Posted in Curriculum, Distance Learning, High School, Self-Paced Learning, Straighterline

Straighterline Dissected: What to Take

I first published this story in February 2017, though some of the point distributions have changed since then, the strategy is still going strong! Since you can see every Straighterline syllabus by entering their website and clicking on the course you’re interested in, you can adopt these ideas for any class you choose!

update.png


Not all Straighterline courses follow the same format.  In this document, we’ll explore the structure of each Straighterline course, and I’ll help you break down the differences between them.  This will help you choose courses that meet your specific need.


Courses are generally considered “easy” and/or “fast” to complete when they:

  1. Consist only of only exams, a midterm, and a final.  Those three exam types are multiple choice format, open book, and instantly graded by computer.  
  2. The course point distribution allows you to accumulate enough points to pass the course before taking the final.
  3. The course textbook is available digitally, which allows you to search out answers quickly during exams.  Tip: hold the Ctrl button and press the F key.  A “find” box will open, and you can search the text for any word or phrase.

Courses are generally considered “hard” and/or “slow” to complete when they:

  1. Have assignments that must be uploaded to Straighterline.  The assignment will be graded by a human, and can take 3-5 days.
  2. Are subject to a human’s interpretation of the course instructions, which can result in a low grade.  The nature of the grading system means your grader is anonymous and you can not ask follow up questions or make revisions.  You will likely have a different person grading each of your assignments.
  3. Require labs.  Science labs can stretch several days each, especially if you’re waiting for a reaction or culture to grow.  Labs also require uploading photos in every lab report.

Courses are generally “more expensive” when:

  1. You take a science lab.  Science labs all require lab kits purchased through the link in the course syllabus.  Lab kits can cost as much as $200. 
  2. You don’t use a discount code.  There are usually at least 2 codes at any time.  I keep a log of current codes on this website. Discount Codes

A passing score for every Straighterline course is 70% unless your college says differently.

Straighterline credit comes into every college as PASS/FAIL credit unless your college says differently.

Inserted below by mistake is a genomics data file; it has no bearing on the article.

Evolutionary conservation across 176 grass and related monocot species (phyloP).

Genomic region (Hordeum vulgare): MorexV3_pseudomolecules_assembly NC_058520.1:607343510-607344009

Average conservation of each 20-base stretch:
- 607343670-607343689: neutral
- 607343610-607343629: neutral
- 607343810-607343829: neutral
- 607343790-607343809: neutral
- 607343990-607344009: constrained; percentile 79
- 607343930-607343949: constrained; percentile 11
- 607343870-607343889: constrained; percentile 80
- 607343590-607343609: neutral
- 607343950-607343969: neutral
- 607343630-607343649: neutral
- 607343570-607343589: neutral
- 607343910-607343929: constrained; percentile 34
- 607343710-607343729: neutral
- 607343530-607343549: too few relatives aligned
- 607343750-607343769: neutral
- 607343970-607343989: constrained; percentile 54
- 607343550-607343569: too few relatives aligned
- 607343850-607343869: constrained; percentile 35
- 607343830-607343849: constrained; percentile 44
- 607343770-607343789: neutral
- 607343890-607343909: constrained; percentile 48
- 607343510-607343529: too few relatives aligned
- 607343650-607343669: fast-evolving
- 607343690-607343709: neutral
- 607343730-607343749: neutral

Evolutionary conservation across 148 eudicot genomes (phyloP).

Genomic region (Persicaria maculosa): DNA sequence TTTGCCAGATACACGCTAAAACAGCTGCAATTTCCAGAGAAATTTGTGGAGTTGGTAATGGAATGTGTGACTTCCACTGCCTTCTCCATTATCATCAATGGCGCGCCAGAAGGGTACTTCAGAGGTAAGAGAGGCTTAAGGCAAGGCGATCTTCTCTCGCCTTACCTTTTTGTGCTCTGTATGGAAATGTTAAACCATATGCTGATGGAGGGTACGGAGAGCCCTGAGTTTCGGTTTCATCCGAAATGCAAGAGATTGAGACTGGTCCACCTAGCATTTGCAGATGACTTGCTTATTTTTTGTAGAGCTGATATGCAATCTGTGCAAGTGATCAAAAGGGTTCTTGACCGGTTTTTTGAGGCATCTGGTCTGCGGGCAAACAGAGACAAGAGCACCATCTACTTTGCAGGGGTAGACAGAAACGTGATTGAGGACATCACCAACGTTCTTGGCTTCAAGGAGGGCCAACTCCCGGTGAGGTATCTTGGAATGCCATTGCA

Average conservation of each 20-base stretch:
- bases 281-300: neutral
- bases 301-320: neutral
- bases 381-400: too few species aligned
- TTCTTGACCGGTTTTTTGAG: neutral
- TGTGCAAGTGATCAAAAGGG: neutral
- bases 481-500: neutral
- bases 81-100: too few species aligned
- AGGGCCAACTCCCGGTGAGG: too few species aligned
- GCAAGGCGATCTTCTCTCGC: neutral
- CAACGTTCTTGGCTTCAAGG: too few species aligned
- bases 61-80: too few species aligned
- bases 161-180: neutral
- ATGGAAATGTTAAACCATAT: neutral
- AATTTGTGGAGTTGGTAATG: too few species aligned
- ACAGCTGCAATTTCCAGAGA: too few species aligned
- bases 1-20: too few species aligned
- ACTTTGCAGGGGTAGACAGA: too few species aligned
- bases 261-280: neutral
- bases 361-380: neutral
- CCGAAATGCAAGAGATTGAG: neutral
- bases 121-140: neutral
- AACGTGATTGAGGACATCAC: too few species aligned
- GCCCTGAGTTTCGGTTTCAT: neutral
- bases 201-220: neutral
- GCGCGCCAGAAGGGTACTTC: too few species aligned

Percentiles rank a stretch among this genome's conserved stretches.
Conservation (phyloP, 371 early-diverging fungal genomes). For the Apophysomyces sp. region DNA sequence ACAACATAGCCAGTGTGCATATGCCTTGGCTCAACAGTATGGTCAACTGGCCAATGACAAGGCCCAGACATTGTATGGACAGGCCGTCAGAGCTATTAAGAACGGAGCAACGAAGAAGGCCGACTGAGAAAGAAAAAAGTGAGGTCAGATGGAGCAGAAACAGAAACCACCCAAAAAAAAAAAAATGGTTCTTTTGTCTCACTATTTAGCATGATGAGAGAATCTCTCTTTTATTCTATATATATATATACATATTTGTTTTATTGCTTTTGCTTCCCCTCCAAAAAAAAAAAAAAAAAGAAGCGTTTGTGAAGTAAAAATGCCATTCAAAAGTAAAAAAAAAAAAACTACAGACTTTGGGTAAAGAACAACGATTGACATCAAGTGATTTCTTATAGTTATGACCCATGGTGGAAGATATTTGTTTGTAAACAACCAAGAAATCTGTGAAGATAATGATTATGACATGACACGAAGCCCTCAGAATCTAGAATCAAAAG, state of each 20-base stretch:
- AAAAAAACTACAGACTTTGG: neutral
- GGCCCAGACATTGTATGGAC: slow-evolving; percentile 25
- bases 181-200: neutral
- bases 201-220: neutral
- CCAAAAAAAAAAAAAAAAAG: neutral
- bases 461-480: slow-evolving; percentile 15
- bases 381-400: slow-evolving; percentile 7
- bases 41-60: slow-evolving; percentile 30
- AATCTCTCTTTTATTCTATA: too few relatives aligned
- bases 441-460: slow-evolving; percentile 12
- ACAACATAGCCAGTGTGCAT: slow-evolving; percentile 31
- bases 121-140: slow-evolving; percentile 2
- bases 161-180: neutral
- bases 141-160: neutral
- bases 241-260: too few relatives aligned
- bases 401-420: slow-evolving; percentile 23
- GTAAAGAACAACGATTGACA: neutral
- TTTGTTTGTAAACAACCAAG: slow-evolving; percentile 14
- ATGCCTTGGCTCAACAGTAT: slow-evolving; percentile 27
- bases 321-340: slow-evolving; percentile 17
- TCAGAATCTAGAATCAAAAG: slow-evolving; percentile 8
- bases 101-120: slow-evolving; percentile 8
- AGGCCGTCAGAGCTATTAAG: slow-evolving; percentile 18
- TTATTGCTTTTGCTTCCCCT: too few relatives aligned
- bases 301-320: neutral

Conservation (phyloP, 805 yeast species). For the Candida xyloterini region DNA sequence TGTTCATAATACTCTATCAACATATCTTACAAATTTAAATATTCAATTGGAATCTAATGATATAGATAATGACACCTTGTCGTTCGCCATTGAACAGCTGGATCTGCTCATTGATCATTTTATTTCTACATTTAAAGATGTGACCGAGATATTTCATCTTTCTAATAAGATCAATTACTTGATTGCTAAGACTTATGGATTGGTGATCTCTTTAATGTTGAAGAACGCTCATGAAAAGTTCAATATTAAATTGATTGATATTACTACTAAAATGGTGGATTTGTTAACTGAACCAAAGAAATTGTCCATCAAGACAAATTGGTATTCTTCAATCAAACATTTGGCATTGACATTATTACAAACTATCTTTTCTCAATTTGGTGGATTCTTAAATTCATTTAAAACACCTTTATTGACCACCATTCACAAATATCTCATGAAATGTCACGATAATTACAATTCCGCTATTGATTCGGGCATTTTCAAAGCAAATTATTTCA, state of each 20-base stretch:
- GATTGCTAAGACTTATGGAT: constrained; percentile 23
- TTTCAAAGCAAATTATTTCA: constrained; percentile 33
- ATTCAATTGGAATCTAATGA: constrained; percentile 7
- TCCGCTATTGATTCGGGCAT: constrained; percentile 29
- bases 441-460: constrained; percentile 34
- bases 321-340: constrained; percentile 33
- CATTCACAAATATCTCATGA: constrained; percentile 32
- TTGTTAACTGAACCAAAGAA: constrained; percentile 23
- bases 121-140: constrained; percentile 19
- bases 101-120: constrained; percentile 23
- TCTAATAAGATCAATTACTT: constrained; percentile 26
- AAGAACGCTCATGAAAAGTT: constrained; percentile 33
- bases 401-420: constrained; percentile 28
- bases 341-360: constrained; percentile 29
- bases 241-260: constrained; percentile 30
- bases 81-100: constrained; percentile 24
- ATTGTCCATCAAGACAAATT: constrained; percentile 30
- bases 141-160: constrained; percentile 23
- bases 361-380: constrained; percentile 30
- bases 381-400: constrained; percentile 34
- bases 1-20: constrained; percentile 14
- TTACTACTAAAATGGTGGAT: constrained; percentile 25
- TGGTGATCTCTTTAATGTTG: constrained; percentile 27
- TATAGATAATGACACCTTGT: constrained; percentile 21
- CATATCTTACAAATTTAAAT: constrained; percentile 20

Charter Oak State College (CT) is the only college I know of that awards letter grades for Straighterline courses.  They use a standard 90=A, 80=B, 70=C grade scale.

When the “pre-proctor” column is 700 or more, you can pass the course before taking the final exam. Note, they still require you to take it, but there’s no pressure.


I pulled all of the following MASTER TABLE information from the Straighterline website on 2/25/2017.  I’ve kept the table for reference, but be sure to use a current syllabus when doing the math for yourself.

MASTER TABLE

STRAIGHTERLINE COURSECONTENT SUMMARYPRE-PROCTORPROCTORED EVENT
Accounting 14 exams @ 150 / midterm 200800Final exam 200
Accounting 24 exams @ 150 / midterm 200800Final exam 200
American Government4 exams @ 125 / midterm 200700Final exam 300
Anatomy & Physiology 116 exams @ 40 / midterm 160800Final exam 200
Anatomy & Physiology 1 Lab9 exams @ 42 *lowest score dropped

 

9 written lab reports @ 83 *lowest score dropped

1000-0-
Anatomy & Physiology 213 exams @ 50 / midterm 150800Final exam 200
Anatomy & Physiology 2 Lab9 exams @ 42 *lowest score dropped

 

9 written lab reports @ 83 *lowest score dropped

1000-0-
Biology13 exams totaling 700700Final exam 300
Biology Lab8 exams @35 / 1 homework @ 40

 

8 written lab reports @ 85

1000-0-
Business Communication14 exams @ 25 / midterm 150

 

3 written papers @ 100

800Final exam 200
Business Ethics4 exams @ 175700Final exam 300
Business Law4 exams @ 125 / midterm 250750Final exam 250
Business Statistics6 exams @ 125750Final exam 250
Calculus 14 exams @ 125 / midterm 150650Final exam 350
Calculus 24 exams @ 125 / midterm 150650Final exam 350
Chemistry6 exams @115690Final exam 310
Chemistry Lab8 exams @35 / 1 homework @ 40

 

8 written lab reports @ 85

1000-0-
College Algebra4 exams @ 125500Final exam 500
Criminal Justice12 exams @ 50 / midterm 200800Final exam 200
Cultural Anthropology4 exams @ 125 / midterm 250750Final exam 250
English Composition 1*15 exams totaling 610

 

9 written assignments totaling 400

1010-0-
English Composition 217 exams totaling 510

 

8 written assignments totaling 500

1010-0-
Environmental Science4 exams @ 125 / midterm 250750Final exam 250
Financial Accounting4 exams @ 125 / midterm 250750Final exam 250
First Aid4 exams @100 / midterm 200

 

1 demonstration 100 / CPR verification 100

800Final exam 200
Introductory Algebra7 exams @ 100700Final exam 300
Introduction to Business4 exams @ 125 / midterm 250750Final exam 250
Introduction to Communication4 exams @ 100 / midterm 100

 

3 speeches totaling 300

800Final exam 200
Introduction to Nutrition15 exams @ 40 / midterm 150750Final exam 250
Introduction to Philosophy4 exams @ 75 / midterm 200500Final exam 500
Introduction to Programming C++4 exams @ 50 / midterm 200

 

8 Program assignments @ 25

600Final exam 400
Introduction to Religion4 exams @ 125 / midterm 200700Final exam 300
Introduction to Statistics5 exams totaling 500 points500Final exam 500
IT Fundamentals19 exams totaling 700 points700Final exam 300
Macroeconomics*19 exams @ 40 / midterm 120880Final exam 120
Managerial Accounting4 exams @ 125 / midterm 200700Final exam 300
Medical Terminology4 exams @ 125 / midterm 200700Final exam 300
Microbiology6 exams @ 100 / midterm 200800Final exam 200
Microbiology Lab8 exams @ 48 *lowest score dropped

 

8 written lab reports @ 95 *lowest score dropped

1001-0-
Microeconomics*24 Exams @ 30 / midterm 140860Final exam 140
Organizational Behavior4 exams @ 125 / midterm 250750Final exam 250
Personal Finance14 exams @ 50 / midterm 100800Final exam 200